Bismarck once noted that “laws are like sausages: it’s better not to see them being made”. Were he around today, he might add that both laws and sausages are, in the US at least, based mainly on corn.
As I’ve just mentioned in a separate post, today is crunch time for the Waxman-Markey climate bill in the House, and so everyone’s watching the few remaining undecided Democrats, many of whom have big coal interests in their states. One set of Democrats that’s firmly in the ‘decided’ column, though, is the farm-lobby – who will be busting out cold beers and chucking ribs on the grill this weekend if the Bill passes.
Not long ago, the farm lobby were adamantly opposed to the bill, which they feared could increase their input prices, especially fuel for on-farm energy use. Moreover, the mighty corn lobby was especially unhappy that it wasn’t invited to the cap and trade party, as National Corn Growers Association President Bob Dickey made very plain on May 18th:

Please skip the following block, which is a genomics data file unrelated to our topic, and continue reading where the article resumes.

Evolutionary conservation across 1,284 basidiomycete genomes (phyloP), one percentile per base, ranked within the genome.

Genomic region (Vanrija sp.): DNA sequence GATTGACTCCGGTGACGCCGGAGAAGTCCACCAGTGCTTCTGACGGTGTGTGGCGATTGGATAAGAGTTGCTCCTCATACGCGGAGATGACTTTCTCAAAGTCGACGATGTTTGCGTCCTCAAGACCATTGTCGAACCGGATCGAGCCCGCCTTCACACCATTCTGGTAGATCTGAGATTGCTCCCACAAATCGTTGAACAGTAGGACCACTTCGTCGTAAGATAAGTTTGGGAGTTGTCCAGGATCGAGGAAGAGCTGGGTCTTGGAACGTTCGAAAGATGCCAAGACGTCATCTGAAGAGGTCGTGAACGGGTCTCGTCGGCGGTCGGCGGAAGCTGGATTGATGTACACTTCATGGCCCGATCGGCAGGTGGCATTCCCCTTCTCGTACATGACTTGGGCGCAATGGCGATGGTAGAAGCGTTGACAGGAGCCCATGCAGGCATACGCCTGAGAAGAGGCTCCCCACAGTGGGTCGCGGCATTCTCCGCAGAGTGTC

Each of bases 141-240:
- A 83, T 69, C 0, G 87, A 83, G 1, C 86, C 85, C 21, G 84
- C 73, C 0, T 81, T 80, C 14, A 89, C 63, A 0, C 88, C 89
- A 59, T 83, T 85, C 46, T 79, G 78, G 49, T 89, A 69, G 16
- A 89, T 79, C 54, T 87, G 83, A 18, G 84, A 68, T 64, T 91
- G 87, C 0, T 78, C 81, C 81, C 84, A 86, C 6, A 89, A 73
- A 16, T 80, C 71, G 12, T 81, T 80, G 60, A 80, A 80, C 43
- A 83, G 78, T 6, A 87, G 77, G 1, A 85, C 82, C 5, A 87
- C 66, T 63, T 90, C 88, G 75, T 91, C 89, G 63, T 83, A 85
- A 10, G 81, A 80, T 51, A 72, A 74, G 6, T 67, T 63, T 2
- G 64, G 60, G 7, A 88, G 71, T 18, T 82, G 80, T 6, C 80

“After reviewing the legislation, we can see the bill does not clearly provide for a mechanism by which corn growers can sell carbon credits on the market. We strongly believe the bill will increase input costs without specific opportunities to offset those additions. We cannot support the American Clean Energy and Security Act in absence of the provisions that we have explained in some length to the Committee.”
Well, that was then. The bill now includes an amendment submitted by House Agriculture Committee chairman Collin Peterson, which will:
- create a market for agricultural offsets that allows the sector to take part in cap-and-trade;
- have this market regulated by the US Department of Agriculture, not the Environmental Protection Agency; and
- explicitly exempt agriculture from having an emissions cap of its own.
Oh dear. Continue reading